Parenting

The boy gets to grips with a jigsaw map of Ireland


Bits of Ireland flew from the table, their stumpy, wooden forms scattering in dismal flight across the living room. We were undertaking a time-honoured tradition for my wife’s family, the 32-piece Map of Ireland jigsaw which has been in her family for three decades, and which we decided we’d try on the boy as an alternative to his ever-growing coterie of electrical appliances.

My wife has had this jigsaw since she was a child, and it’s inordinately pleasing, depicting each of Ireland’s 32 counties in red, blue, green and yellow so you can slot them all together. She takes great pride in how quickly she can complete it – two minutes – and how long it takes me to do the same – closer to five minutes – without ever conceding that she has had a 30-year head start, and the privilege of an education in the Republic of Ireland. There, the lower three-quarters of the island are actually acknowledged, as opposed to the TV news of my own Northern Irish childhood, which insisted that the bottom part of the landmass didn’t even have weather.

Pieces of me: the original jigsaw that Seamas’s son is now wrestling with
Pieces of me: the original jigsaw that Seamas’s son is now wrestling with

Had my son any respect for Irish nationhood he would have sat down and marvelled at the little squiggly pieces in front of him, and set to work arranging them into the ear-shaped island we know and love. Instead, he clumped a few pieces into corners where they did not belong, before picking up every last county and hurling it as far as he could.

As a metaphor for my son’s ambivalence towards his Irish heritage, this would be heavy-handed enough to make it into the canon of great early 20th-century Irish theatre but, unfortunately, the only boards he and I were now treading were on our living-room floor; me trying to gather up the 32 counties of Ireland on my hands and knees; him slapping my upturned arse and laughing.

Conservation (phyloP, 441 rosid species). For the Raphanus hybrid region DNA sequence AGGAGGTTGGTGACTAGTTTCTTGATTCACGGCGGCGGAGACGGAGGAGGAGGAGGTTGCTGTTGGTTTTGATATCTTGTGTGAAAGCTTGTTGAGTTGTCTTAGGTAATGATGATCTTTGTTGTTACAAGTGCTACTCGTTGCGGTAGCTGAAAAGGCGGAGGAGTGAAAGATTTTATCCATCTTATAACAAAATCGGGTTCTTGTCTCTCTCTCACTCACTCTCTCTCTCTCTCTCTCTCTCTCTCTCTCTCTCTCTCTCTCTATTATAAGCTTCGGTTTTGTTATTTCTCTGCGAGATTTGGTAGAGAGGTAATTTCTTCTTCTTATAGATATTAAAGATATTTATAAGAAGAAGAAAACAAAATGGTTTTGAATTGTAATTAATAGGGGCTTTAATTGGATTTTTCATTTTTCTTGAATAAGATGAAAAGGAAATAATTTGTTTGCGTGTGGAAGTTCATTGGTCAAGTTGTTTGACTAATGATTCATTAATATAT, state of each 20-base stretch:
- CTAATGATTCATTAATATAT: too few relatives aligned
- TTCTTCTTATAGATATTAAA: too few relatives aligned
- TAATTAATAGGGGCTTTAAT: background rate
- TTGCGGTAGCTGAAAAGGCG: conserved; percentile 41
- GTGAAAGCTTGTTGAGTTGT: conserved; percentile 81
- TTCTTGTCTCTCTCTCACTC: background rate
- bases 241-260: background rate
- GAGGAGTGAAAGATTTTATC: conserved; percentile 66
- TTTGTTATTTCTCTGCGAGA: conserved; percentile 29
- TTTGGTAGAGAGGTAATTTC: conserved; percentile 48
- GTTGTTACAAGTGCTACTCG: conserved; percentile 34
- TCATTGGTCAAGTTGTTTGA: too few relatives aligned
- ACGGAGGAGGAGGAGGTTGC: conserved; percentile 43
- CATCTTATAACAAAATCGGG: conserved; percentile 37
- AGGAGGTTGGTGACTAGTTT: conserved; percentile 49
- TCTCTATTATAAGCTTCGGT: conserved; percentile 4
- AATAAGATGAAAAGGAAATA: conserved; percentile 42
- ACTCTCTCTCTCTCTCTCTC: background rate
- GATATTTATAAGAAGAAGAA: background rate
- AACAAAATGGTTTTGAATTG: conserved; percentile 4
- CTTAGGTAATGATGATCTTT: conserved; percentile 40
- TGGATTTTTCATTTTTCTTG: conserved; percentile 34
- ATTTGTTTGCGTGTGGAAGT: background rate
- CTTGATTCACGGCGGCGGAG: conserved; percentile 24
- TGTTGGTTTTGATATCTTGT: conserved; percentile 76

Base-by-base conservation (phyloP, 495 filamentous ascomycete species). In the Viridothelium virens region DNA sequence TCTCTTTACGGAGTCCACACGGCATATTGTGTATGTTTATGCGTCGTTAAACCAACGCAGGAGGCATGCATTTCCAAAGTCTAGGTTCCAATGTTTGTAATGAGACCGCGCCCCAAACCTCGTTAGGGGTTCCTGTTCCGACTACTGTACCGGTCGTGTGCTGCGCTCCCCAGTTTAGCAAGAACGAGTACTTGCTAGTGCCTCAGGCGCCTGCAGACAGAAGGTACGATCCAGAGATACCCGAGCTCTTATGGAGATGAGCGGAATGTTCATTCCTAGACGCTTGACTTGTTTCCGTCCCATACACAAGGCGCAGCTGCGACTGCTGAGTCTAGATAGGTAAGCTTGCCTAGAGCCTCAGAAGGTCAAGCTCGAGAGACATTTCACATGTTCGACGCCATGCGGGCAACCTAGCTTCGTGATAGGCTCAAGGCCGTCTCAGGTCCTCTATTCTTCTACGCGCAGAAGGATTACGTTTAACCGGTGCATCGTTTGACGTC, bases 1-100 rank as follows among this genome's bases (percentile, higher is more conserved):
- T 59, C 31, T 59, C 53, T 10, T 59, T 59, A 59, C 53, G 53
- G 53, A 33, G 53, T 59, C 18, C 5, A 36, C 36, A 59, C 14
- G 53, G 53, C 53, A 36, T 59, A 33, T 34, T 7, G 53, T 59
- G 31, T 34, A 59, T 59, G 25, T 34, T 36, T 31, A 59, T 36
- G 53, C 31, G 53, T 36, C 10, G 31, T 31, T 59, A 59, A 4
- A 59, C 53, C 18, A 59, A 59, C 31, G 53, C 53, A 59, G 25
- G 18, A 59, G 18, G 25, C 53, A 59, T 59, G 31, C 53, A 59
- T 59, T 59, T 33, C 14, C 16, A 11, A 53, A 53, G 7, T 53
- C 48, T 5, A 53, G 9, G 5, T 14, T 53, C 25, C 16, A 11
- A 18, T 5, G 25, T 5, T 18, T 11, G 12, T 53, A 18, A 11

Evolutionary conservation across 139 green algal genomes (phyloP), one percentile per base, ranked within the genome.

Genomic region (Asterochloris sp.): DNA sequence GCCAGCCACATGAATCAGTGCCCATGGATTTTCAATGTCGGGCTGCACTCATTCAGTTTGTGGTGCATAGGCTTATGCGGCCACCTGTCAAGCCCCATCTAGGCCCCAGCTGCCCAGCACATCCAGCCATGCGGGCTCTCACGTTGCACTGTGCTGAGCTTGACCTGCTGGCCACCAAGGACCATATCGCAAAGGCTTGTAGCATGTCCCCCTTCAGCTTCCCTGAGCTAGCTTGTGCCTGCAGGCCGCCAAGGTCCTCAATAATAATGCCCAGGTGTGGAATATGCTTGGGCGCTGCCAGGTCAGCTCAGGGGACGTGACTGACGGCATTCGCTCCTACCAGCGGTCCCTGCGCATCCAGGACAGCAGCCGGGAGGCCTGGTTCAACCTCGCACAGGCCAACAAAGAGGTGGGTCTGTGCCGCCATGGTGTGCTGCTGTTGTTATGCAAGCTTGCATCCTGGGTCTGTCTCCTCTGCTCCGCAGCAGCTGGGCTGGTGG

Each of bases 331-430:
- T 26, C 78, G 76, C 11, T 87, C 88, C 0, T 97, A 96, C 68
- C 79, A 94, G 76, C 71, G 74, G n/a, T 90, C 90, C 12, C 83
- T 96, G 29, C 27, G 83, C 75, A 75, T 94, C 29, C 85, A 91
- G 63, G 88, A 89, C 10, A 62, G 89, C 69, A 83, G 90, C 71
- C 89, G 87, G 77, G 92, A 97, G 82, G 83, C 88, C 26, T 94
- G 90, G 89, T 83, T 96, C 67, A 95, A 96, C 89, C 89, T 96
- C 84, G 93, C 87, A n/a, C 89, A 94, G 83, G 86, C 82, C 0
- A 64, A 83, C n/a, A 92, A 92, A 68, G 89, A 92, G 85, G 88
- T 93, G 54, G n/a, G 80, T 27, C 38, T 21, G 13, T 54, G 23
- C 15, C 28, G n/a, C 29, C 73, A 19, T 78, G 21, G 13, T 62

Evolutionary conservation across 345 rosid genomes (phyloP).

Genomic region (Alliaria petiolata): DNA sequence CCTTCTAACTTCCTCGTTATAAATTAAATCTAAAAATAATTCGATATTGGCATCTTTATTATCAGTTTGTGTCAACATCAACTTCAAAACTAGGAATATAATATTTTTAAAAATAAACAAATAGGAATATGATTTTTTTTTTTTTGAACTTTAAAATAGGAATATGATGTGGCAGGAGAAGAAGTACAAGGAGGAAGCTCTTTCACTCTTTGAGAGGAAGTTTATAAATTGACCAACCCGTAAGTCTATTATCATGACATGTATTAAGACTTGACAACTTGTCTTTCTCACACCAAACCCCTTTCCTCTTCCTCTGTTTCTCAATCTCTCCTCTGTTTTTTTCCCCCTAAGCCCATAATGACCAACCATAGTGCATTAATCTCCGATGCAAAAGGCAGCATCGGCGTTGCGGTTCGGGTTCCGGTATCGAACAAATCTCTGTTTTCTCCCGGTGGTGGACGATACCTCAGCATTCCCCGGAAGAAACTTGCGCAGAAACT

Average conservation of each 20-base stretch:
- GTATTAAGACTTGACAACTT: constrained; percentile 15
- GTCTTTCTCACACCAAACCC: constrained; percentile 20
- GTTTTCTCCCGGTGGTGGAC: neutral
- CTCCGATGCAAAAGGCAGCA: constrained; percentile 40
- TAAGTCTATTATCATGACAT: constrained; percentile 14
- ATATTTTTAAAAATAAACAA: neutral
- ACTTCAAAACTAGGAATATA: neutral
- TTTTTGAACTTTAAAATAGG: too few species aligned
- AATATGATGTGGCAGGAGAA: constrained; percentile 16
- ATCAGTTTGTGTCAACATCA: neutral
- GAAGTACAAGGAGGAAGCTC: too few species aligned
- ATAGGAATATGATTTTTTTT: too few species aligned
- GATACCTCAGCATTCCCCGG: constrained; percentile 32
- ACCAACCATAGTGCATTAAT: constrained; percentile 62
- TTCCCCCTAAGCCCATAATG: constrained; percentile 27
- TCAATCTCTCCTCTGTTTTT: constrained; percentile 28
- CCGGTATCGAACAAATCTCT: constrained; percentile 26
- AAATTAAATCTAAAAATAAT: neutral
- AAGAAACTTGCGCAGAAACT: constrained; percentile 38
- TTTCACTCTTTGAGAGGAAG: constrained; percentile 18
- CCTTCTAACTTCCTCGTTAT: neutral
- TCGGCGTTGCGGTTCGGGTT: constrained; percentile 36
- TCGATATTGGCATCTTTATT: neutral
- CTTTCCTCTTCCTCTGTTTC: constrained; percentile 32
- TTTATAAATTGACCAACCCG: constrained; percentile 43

This frustration is, of course, every toddler’s love/hate relationship with their own swiftly advancing co-ordination skills. These have seen him build ever more ingenious and ornate bridges and stations for his trains, blocks and playsets, each festooned with more bits and bobs than a Catalan cathedral. Unfortunately, if predictably, these sessions never end with a clap of the hands and a careful tidy-up of his workspace. No, they always terminate with some small error, some gap in his abilities, raising his anger to a fever pitch that results in the entire edifice being destroyed by his own hand, transforming our little Gaudi into a little Godzilla in a matter of seconds.

It’s intriguing to observe this nascent anger with creation, his earliest annoyance with himself over a job poorly done. But luckily, like any great craftsman, his tantrums never last too long. Soon he’s padding toward me, with something in his hand. He puts Galway, Clare and Limerick on the board, as far away from their actual locations as would be possible in such a small space, but he does so nonetheless. I settle in for another go, as he lies on his belly to retrieve as many counties as he can beneath couch and coffee table, most of which he’ll take some time to retrieve. It’s a long way to Tipperary, but we’ll get there eventually.

Follow Séamas on Twitter @shockproofbeats





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